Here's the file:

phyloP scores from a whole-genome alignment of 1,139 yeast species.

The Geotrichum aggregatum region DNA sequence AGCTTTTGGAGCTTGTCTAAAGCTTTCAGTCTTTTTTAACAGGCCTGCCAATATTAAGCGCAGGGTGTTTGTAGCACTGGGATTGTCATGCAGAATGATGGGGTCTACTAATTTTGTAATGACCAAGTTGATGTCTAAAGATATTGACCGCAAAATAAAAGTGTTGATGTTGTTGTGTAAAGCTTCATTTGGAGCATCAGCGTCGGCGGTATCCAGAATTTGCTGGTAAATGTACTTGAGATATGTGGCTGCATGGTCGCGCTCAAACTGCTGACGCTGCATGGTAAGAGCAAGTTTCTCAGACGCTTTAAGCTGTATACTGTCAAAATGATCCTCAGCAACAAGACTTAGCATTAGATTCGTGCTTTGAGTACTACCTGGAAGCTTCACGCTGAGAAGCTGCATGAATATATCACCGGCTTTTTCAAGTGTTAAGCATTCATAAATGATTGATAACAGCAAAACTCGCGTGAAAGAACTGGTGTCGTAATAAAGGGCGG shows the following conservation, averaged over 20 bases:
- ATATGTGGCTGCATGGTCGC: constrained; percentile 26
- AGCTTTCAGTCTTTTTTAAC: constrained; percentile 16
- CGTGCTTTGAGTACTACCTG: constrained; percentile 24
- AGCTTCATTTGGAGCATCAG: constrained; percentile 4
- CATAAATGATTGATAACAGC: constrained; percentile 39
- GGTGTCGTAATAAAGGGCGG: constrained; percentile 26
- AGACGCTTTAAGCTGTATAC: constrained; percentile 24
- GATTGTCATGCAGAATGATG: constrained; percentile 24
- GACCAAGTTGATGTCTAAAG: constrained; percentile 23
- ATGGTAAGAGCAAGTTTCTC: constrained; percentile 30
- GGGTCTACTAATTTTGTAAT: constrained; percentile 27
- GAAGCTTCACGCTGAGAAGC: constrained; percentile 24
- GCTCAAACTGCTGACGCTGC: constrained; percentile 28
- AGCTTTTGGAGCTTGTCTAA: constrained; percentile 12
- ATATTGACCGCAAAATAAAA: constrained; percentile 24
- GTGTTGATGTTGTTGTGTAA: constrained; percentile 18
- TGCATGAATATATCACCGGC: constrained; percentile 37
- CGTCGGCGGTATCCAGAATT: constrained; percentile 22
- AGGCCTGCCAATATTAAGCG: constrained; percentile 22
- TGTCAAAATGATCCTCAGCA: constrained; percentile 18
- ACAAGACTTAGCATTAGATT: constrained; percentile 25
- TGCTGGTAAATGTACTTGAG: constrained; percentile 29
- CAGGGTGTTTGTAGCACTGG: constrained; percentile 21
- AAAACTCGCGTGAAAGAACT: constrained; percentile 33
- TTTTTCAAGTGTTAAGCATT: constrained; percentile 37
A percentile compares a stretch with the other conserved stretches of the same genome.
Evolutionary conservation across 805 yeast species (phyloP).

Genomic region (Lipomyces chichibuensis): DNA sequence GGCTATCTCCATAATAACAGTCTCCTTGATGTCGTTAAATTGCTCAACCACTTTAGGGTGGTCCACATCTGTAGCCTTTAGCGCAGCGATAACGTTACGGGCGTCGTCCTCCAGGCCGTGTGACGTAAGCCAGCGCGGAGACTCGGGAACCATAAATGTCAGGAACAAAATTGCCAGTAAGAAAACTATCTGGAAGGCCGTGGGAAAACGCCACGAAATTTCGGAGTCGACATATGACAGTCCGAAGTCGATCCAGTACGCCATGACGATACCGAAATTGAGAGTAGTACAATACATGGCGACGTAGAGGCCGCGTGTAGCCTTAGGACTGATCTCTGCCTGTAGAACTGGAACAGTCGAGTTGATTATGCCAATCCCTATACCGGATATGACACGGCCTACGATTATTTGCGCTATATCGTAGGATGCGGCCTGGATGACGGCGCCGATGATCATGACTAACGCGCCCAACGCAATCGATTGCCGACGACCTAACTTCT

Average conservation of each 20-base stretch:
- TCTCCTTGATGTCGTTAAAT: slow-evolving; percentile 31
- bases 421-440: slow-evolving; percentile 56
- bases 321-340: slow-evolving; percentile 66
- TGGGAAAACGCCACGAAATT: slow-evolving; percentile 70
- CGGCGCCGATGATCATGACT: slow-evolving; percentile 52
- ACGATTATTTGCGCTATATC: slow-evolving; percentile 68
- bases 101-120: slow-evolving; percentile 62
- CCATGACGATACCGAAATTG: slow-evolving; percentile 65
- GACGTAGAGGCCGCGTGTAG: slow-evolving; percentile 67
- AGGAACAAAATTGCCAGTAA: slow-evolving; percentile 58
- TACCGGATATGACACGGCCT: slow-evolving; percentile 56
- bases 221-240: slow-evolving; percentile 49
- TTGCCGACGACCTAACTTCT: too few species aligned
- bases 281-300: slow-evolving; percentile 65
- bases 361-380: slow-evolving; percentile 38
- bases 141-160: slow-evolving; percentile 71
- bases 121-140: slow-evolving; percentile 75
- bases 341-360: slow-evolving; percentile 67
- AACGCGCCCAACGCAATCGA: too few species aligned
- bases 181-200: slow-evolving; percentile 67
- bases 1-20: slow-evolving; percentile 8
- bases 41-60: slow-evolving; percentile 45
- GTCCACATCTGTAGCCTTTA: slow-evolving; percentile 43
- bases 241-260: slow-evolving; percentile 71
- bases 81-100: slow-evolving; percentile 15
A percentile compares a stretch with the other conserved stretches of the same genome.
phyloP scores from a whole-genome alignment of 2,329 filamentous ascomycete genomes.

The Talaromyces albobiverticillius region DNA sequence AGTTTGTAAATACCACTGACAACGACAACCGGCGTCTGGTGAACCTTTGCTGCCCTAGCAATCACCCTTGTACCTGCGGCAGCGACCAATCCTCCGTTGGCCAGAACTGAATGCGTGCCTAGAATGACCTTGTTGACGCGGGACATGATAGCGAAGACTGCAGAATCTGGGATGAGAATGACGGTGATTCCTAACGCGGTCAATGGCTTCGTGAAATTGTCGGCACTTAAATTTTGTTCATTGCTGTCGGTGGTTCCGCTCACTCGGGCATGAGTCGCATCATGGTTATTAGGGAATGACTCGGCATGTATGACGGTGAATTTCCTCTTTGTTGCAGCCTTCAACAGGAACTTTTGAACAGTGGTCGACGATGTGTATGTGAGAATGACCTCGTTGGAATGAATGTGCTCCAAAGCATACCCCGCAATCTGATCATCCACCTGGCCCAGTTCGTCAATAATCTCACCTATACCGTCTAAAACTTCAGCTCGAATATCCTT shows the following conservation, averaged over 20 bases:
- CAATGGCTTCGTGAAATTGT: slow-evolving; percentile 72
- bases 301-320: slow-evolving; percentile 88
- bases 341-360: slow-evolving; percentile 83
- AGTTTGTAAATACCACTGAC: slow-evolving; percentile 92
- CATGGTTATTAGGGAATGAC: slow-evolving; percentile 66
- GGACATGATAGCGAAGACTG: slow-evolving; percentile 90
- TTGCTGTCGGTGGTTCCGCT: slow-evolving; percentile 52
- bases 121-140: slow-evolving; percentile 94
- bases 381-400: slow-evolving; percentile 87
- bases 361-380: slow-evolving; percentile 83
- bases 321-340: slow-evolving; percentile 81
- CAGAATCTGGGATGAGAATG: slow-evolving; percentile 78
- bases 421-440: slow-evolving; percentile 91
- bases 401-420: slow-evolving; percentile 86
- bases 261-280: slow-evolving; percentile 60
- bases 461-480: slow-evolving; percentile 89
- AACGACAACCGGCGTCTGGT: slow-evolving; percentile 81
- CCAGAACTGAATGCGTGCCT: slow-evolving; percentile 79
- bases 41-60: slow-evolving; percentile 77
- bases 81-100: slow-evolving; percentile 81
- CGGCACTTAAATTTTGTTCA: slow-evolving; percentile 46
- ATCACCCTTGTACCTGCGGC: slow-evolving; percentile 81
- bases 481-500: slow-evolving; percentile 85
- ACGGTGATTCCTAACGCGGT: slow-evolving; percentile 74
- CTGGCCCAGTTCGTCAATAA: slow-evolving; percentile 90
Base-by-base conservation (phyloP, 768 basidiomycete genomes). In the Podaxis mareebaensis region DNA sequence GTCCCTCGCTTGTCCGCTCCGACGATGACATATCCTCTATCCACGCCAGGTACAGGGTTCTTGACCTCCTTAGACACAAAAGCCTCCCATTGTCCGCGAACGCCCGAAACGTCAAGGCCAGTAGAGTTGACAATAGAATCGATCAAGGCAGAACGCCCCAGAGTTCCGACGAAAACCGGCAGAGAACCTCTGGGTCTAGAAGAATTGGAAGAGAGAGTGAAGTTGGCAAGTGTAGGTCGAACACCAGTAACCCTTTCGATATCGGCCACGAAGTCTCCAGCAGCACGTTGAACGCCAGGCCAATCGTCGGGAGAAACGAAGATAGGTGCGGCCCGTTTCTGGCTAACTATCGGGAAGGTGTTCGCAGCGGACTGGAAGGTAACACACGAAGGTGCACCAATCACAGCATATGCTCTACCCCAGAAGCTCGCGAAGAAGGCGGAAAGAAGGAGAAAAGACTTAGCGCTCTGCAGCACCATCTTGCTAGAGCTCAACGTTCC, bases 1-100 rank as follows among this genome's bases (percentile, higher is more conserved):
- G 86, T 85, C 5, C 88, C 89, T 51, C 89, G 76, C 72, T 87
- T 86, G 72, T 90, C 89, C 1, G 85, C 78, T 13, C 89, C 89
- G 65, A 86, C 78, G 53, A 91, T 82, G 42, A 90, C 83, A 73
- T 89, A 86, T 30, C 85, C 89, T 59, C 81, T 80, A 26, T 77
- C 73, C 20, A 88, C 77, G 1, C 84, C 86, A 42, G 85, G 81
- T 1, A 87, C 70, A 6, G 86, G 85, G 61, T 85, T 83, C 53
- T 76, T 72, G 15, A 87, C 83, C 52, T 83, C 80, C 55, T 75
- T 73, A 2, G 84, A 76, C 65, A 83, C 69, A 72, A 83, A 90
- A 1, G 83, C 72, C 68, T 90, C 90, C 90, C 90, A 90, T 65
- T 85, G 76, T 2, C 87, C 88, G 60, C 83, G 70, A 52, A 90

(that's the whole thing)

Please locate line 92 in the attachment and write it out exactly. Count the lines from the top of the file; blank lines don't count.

- T 76, T 72, G 15, A 87, C 83, C 52, T 83, C 80, C 55, T 75